Please use this identifier to cite or link to this item: http://hdl.handle.net/1893/29183
Appears in Collections:Biological and Environmental Sciences Journal Articles
Peer Review Status: Refereed
Title: Ecobat: An online resource to facilitate transparent, evidence-based interpretation of bat activity data
Author(s): Lintott, Paul R
Davison, Sophie
van Breda, John
Kubasiewicz, Laura
Dowse, David
Daisley, Jonathan
Haddy, Emily
Mathews, Fiona
Keywords: Chiroptera
conservation tool
data sharing
decision making
ecological consultancy data
environmental impact assessments
Issue Date: Jan-2018
Citation: Lintott PR, Davison S, van Breda J, Kubasiewicz L, Dowse D, Daisley J, Haddy E & Mathews F (2018) Ecobat: An online resource to facilitate transparent, evidence-based interpretation of bat activity data. Ecology and Evolution, 8 (2), pp. 935-941. https://doi.org/10.1002/ece3.3692
Abstract: Acoustic surveys of bats are one of the techniques most commonly used by ecological practitioners. The results are used in Ecological Impact Assessments to assess the likely impacts of future developments on species that are widely protected in law, and to monitor developments’ postconstruction. However, there is no standardized methodology for analyzing or interpreting these data, which can make the assessment of the ecological value of a site very subjective. Comparisons of sites and projects are therefore difficult for ecologists and decision‐makers, for example, when trying to identify the best location for a new road based on relative bat activity levels along alternative routes. Here, we present a new web‐based, data‐driven tool, Ecobat, which addresses the need for a more robust way of interpreting ecological data. Ecobat offers users an easy, standardized, and objective method for analyzing bat activity data. It allows ecological practitioners to compare bat activity data at regional and national scales and to generate a numerical indicator of the relative importance of a night's worth of bat activity. The tool is free and open‐source; because the underlying algorithms are already developed, it could easily be expanded to new geographical regions and species. Data donation is required to ensure the robustness of the analyses; we use a positive feedback mechanism to encourage ecological practitioners to share data by providing in return high quality, contextualized data analysis, and graphical visualizations for direct use in ecological reports.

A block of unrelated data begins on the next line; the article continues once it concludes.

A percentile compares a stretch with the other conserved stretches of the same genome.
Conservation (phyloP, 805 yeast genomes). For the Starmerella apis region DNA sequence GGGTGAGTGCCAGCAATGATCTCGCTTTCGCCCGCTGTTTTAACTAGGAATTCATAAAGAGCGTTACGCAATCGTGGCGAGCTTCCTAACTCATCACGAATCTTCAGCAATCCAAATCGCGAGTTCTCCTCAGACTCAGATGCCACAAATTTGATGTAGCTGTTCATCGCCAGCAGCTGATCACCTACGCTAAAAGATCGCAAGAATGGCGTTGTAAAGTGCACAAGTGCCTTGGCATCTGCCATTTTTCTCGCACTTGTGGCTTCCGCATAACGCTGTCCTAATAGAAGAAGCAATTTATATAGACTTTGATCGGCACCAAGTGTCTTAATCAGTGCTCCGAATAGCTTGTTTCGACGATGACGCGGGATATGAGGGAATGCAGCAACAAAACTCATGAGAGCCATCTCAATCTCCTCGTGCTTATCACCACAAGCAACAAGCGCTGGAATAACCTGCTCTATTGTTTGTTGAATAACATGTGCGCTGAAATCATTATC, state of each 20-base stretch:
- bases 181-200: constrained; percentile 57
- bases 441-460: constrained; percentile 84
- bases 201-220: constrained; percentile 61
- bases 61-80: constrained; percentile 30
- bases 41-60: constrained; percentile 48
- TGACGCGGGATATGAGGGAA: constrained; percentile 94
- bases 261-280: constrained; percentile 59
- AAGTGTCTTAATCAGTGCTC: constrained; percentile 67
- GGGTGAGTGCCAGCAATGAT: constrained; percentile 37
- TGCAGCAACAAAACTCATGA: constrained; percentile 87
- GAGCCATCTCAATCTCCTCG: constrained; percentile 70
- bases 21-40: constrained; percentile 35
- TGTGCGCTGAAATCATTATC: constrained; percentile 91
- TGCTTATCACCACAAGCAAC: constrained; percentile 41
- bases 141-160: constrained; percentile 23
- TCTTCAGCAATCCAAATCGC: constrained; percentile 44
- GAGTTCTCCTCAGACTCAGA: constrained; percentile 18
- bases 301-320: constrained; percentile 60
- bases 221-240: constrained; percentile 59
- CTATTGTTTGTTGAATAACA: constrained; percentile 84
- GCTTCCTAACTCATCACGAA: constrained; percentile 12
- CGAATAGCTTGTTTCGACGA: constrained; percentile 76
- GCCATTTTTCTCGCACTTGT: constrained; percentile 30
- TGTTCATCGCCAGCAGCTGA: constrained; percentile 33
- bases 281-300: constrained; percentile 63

DOI Link: 10.1002/ece3.3692
Rights: © 2017 The Authors. Ecology and Evolution published by John Wiley & Sons Ltd. This is an open access article under the terms of the Creative Commons Attribution License (https://creativecommons.org/licenses/by/4.0/), which permits use, distribution and reproduction in any medium, provided the original work is properly cited.

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